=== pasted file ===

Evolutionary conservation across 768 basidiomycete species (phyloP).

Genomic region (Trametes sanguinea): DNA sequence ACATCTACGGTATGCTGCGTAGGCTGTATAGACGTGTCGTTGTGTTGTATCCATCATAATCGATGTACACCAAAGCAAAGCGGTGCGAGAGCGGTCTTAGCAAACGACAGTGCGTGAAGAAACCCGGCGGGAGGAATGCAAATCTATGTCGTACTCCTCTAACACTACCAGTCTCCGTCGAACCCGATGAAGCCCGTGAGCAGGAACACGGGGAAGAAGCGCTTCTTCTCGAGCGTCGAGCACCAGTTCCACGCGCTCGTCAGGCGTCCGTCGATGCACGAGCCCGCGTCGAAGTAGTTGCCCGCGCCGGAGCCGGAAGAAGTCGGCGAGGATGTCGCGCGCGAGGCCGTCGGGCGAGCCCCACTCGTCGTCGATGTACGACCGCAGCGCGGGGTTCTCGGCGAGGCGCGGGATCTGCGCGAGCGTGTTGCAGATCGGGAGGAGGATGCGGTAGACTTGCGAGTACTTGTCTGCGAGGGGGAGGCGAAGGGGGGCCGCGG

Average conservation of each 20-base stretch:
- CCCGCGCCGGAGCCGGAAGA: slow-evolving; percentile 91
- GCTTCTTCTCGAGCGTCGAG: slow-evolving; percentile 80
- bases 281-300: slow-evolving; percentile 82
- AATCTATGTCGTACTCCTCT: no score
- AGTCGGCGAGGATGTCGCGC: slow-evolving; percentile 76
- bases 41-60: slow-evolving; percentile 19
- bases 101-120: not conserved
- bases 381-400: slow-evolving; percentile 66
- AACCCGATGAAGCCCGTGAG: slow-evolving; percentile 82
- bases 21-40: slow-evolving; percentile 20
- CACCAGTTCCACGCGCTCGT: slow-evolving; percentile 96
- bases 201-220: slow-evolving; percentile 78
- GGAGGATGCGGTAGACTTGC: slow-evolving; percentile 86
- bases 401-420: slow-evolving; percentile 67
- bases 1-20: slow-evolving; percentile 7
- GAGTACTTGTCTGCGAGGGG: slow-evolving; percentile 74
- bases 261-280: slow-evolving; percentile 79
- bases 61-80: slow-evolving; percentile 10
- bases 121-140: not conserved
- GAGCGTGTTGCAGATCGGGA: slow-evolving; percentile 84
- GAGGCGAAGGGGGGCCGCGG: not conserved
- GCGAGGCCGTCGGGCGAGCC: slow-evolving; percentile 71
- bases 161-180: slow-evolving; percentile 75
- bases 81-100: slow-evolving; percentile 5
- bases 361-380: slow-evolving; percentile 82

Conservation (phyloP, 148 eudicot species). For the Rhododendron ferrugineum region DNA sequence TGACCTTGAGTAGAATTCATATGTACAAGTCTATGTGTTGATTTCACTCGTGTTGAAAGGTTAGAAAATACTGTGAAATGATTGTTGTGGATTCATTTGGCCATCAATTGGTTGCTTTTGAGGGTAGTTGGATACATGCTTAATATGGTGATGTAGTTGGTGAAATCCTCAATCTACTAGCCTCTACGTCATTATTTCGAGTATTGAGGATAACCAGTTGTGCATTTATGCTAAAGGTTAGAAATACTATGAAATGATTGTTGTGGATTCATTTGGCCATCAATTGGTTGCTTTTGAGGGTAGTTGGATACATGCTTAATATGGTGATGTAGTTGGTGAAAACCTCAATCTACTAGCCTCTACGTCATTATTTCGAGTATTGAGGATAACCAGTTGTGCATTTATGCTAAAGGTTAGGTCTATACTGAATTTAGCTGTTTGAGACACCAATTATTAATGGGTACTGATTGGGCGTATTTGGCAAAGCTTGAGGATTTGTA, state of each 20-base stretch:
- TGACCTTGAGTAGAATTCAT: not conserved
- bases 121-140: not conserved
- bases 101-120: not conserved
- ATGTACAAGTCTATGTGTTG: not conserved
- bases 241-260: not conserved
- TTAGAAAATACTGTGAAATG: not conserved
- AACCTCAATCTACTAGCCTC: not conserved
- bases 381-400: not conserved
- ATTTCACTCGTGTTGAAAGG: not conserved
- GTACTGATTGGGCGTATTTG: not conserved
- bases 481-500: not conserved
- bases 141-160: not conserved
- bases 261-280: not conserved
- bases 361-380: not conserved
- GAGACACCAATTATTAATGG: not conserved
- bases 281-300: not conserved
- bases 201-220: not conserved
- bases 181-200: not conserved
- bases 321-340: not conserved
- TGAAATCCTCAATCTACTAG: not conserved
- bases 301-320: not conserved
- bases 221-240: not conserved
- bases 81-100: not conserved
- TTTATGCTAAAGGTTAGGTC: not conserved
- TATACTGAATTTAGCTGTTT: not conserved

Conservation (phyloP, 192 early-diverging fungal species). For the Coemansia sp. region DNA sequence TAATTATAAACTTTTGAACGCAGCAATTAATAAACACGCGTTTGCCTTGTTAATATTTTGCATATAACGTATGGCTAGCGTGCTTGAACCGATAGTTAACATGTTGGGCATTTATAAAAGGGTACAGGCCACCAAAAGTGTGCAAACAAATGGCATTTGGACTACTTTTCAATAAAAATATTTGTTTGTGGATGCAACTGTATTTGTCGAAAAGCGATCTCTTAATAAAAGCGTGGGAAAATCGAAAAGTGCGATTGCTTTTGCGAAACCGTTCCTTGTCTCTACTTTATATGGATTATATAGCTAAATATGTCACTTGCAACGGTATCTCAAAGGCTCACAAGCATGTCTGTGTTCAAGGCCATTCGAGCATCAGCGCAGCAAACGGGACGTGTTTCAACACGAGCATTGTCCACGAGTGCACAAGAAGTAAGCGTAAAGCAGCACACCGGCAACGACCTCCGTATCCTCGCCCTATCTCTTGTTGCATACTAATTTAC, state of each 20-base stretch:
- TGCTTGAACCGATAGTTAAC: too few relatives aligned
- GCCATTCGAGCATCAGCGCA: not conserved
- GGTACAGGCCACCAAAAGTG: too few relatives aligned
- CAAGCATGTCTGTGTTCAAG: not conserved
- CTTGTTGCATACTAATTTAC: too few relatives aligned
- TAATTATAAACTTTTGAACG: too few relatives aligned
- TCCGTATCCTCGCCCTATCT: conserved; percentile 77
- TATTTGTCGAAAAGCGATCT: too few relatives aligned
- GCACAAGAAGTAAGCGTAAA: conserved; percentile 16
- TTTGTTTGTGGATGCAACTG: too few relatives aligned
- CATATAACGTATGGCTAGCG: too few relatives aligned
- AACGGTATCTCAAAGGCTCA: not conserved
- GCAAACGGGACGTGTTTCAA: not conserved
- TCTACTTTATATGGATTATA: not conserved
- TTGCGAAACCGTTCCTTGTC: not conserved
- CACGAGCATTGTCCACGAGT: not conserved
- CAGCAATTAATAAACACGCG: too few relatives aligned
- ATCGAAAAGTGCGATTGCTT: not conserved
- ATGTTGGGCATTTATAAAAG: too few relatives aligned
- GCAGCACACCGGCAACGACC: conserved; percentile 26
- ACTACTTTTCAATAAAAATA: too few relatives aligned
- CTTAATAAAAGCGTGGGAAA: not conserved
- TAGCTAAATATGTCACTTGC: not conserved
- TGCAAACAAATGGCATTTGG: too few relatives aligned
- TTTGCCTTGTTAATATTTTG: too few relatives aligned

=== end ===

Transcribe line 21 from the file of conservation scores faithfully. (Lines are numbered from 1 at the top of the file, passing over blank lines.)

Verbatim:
- bases 61-80: slow-evolving; percentile 10